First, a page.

27 February 2015

Greece must accept it is no longer the heart of civilisation


Contemporary Greece is based on a geographical misunderstanding: we want to believe that it is the heiress of the Hellenic civilization. And although Greece failed to meet the conditions for admission into the European Union, it was permitted entry from 1981, President Valéry Giscard d’Estaing thinking that nothing should be refused to “the mother of democracy”. In 2001, this misunderstanding, exploited by Greek leaders, was repeated with its premature entry into the Eurozone.

Access to the euro allowed the Greek government, local entrepreneurs and the middle classes to get into debt at a low cost, in order to invest in real estate and the Olympics. This led to much unproductive spending. Governments, both Socialist and Conservative, also made excessive use of credit to perpetuate the most state-controlled economy of Europe: half of the active population works, sluggishly, in the public sector, while the most profitable activities, shipping in particular, benefit from an offshore regimen, paying no taxes.

The Orthodox Church, owner of vast amounts of real estate, is also tax-exempt.This gap between a bombastic State and a tiny fiscal base eventually scared off international lenders, who realized a little late that the Greek government could never pay off its debts, thus leading to an increase in interest rates from 2011, rendering the refund even more improbable.

At this point, there remained only bad solutions: to declare itself bankrupt would have ruined most Greeks, indebted in euros, and Greece itself, apart from tourism, does not export enough to benefit from a depreciated currency. The deal adopted in 2012 with its lenders, the European banks and the International Monetary Fund, allowed the Greeks to survive in euros, but forced the state to reduce its expenses to pay off at least the interest from the debt.

The state could have privatized its ports, airports and industries, but did little of it, in the face of resistance by its labour unions and those bureaucrats living off the public sector. The government might have been able “to charge the rich”, but they mostly live outside the country and the shipowners were threatening to change flags. The result is that the victims of the repayment schedule are the ordinary citizens, those whose salaries have been reduced or whose jobs have been rescinded.

The leftist party Syriza, which has just come into power, denounces “the austerity imposed by Germany” – the Hellenics invented democracy, but also xenophobia. Such a posture is more comfortable than to analyze the causes of bankruptcy, to blame the Church and the labour unions. Syriza, in this respect, is as hypocritical as its predecessors. However, in the long run, Syriza makes the exit from the crisis look even more improbable: both conservative and social-democrat liberals admit that it is necessary to remain in the Eurozone, to enter a normal economy with a less costly state, increased fiscal receipts and salaries competitive with the rest of Europe.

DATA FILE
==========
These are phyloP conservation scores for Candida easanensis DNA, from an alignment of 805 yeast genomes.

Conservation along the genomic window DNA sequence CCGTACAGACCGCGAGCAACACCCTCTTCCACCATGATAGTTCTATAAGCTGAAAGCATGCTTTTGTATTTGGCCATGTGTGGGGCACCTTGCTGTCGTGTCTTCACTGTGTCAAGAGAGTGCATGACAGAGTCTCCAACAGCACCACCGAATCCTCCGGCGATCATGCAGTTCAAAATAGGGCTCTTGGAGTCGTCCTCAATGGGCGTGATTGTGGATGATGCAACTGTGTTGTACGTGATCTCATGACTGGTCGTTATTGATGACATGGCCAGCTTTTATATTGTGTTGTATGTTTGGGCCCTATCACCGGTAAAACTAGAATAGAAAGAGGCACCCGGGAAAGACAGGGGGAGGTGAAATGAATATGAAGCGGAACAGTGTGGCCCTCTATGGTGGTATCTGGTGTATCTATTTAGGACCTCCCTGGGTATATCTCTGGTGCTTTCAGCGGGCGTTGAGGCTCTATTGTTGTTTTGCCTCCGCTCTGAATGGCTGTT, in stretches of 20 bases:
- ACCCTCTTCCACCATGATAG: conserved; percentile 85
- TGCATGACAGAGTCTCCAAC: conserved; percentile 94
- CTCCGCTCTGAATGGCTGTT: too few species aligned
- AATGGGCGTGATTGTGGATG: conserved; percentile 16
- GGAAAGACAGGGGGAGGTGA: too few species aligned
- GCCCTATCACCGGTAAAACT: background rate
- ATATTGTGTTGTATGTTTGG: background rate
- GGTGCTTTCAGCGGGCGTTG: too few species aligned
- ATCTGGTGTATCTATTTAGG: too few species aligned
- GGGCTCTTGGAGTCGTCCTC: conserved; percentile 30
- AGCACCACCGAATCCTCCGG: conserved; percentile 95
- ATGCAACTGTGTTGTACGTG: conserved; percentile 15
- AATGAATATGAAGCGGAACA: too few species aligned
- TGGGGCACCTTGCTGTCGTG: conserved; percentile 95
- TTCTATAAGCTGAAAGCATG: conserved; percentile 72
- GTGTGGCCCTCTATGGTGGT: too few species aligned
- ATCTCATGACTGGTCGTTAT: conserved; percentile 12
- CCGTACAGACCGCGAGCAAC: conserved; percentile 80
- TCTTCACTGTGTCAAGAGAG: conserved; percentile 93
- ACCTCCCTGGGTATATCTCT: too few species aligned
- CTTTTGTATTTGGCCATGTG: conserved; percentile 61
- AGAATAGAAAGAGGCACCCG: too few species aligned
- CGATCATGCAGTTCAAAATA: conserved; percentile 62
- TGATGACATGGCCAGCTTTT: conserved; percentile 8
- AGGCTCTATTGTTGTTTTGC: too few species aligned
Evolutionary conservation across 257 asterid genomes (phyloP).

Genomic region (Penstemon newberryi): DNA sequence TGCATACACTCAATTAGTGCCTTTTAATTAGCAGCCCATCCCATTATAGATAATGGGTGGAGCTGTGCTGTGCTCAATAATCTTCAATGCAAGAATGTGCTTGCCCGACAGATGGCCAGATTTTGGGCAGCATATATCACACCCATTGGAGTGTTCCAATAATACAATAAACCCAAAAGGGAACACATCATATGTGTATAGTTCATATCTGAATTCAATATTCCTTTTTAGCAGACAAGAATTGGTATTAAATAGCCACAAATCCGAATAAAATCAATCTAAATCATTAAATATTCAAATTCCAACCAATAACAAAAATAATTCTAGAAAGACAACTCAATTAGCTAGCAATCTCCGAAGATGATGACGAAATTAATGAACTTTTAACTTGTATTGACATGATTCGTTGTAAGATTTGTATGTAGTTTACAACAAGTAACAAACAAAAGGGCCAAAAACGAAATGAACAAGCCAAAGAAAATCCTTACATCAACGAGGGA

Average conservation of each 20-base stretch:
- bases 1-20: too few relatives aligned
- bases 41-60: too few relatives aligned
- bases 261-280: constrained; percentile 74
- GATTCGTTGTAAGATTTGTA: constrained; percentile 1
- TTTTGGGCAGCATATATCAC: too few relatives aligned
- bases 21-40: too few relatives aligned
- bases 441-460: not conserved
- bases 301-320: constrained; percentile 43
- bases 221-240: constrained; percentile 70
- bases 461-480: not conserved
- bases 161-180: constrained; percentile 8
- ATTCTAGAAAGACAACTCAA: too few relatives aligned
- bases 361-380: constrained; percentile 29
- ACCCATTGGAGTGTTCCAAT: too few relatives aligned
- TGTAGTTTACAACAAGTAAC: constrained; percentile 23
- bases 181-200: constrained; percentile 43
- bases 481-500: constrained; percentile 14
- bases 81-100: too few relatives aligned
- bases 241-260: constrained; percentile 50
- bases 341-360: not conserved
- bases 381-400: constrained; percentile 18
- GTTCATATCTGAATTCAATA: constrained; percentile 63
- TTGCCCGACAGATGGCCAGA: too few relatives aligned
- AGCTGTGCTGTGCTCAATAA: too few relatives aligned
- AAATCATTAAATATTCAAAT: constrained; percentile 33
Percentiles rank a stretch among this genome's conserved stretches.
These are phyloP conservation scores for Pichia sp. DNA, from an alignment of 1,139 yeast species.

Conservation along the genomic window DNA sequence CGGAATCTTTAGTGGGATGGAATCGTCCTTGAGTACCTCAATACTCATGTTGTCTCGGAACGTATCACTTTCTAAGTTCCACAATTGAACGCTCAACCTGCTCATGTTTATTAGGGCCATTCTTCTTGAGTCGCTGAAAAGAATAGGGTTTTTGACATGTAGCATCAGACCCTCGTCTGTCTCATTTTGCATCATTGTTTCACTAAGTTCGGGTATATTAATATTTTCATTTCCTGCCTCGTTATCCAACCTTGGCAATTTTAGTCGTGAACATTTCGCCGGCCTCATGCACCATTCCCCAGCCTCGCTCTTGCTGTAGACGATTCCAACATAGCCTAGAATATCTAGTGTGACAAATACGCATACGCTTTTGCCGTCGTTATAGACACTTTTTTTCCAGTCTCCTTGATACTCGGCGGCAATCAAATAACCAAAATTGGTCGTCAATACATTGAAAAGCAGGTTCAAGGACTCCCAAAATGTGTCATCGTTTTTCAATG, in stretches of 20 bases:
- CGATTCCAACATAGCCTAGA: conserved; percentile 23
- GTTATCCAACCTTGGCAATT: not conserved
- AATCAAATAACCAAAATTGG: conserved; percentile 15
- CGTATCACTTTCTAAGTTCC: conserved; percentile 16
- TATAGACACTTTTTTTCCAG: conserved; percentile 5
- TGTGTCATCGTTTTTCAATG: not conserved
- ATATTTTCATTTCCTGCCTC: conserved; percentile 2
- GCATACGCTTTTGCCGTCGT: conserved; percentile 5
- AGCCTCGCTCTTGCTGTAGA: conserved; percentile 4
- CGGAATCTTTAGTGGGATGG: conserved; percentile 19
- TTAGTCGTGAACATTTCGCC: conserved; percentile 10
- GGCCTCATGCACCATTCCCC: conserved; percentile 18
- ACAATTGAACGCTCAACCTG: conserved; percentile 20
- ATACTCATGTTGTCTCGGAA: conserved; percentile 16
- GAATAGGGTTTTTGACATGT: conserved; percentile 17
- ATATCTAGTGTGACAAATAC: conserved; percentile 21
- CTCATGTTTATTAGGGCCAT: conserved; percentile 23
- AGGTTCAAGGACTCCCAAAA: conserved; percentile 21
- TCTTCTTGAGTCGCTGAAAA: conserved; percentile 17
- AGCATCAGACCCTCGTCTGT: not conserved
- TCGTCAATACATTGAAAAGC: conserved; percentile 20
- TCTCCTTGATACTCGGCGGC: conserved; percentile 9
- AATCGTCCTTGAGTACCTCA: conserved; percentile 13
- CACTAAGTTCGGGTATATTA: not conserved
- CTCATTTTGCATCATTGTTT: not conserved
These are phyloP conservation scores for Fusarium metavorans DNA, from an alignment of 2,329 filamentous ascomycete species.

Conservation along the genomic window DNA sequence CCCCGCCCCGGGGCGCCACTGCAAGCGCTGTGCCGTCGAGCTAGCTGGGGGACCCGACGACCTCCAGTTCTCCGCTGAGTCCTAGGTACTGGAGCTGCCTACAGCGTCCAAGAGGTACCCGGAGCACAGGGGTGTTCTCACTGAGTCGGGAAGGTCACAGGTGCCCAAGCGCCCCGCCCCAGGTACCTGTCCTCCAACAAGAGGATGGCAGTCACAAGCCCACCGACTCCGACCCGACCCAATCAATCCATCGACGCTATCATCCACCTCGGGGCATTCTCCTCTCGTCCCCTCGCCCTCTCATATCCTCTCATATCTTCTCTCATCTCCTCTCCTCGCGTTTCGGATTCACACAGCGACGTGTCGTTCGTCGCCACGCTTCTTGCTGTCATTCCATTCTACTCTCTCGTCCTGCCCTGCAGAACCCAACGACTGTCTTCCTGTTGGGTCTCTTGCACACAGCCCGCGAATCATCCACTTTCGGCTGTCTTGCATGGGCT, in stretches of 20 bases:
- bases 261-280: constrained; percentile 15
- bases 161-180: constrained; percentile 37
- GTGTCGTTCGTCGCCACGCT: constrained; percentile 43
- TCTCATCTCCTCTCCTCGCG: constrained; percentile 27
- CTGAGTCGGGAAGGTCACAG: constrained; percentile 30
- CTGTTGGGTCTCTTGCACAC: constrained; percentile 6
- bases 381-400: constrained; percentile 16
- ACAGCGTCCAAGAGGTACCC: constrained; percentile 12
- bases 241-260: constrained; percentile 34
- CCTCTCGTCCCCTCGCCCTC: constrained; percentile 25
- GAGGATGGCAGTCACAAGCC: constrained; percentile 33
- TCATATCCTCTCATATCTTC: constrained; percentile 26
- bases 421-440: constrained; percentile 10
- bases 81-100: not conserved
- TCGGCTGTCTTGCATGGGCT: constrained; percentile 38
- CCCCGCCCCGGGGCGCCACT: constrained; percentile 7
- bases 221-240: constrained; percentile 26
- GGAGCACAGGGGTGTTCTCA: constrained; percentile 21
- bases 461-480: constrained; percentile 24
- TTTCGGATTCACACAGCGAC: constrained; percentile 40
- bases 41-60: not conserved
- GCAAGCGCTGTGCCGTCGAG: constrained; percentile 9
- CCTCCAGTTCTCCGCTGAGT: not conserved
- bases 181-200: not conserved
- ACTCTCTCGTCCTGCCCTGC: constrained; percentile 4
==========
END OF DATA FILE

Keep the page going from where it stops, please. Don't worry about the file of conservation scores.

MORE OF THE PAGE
Under its former conservative government, Greece was heading towards normality – slowly, but it was getting there, following the example of Spain, which returned to growth having applied the elementary rules for a normal economy. Syriza does not believe in this normality; it prefers the romantic strategy, that of the first freedom fighters from the beginning of the 19th century in their campaign against the Ottoman Empire. Lord Byron and Chauteaubriand joined in, followed by the European nations, and Greece was thus reinvented. By the same model, the Prime Minister, Alexis Tsipras, courts the European left, which is no longer revolutionary, and orthodox Russia, itself at the edge of ruin.

It’s said that Alexis Tsipras is a Marxist: in fact he is more of a neo-romantic, convinced that Europe could not abandon “the mother of democracy”. The extensions that he has just obtained from the Europeans temporarily consolidate his strategy. But the Greek people, more realistic, are emptying their bank accounts. When the government can no longer pay its employees, it will sink or will adhere to the Spanish solution, working to reimburse. This effective solution may be unfair because the instigators of the Greek bankruptcy will never be punished. But economics is about efficiency, it is not an absolutely moral science.

Guy Sorman is an economist at the University of Paris and author of many books on classical liberalism including: The American Heart, In Praise of Giving, 2014. He is also publisher of France Amerique and founder of Action against Hunger.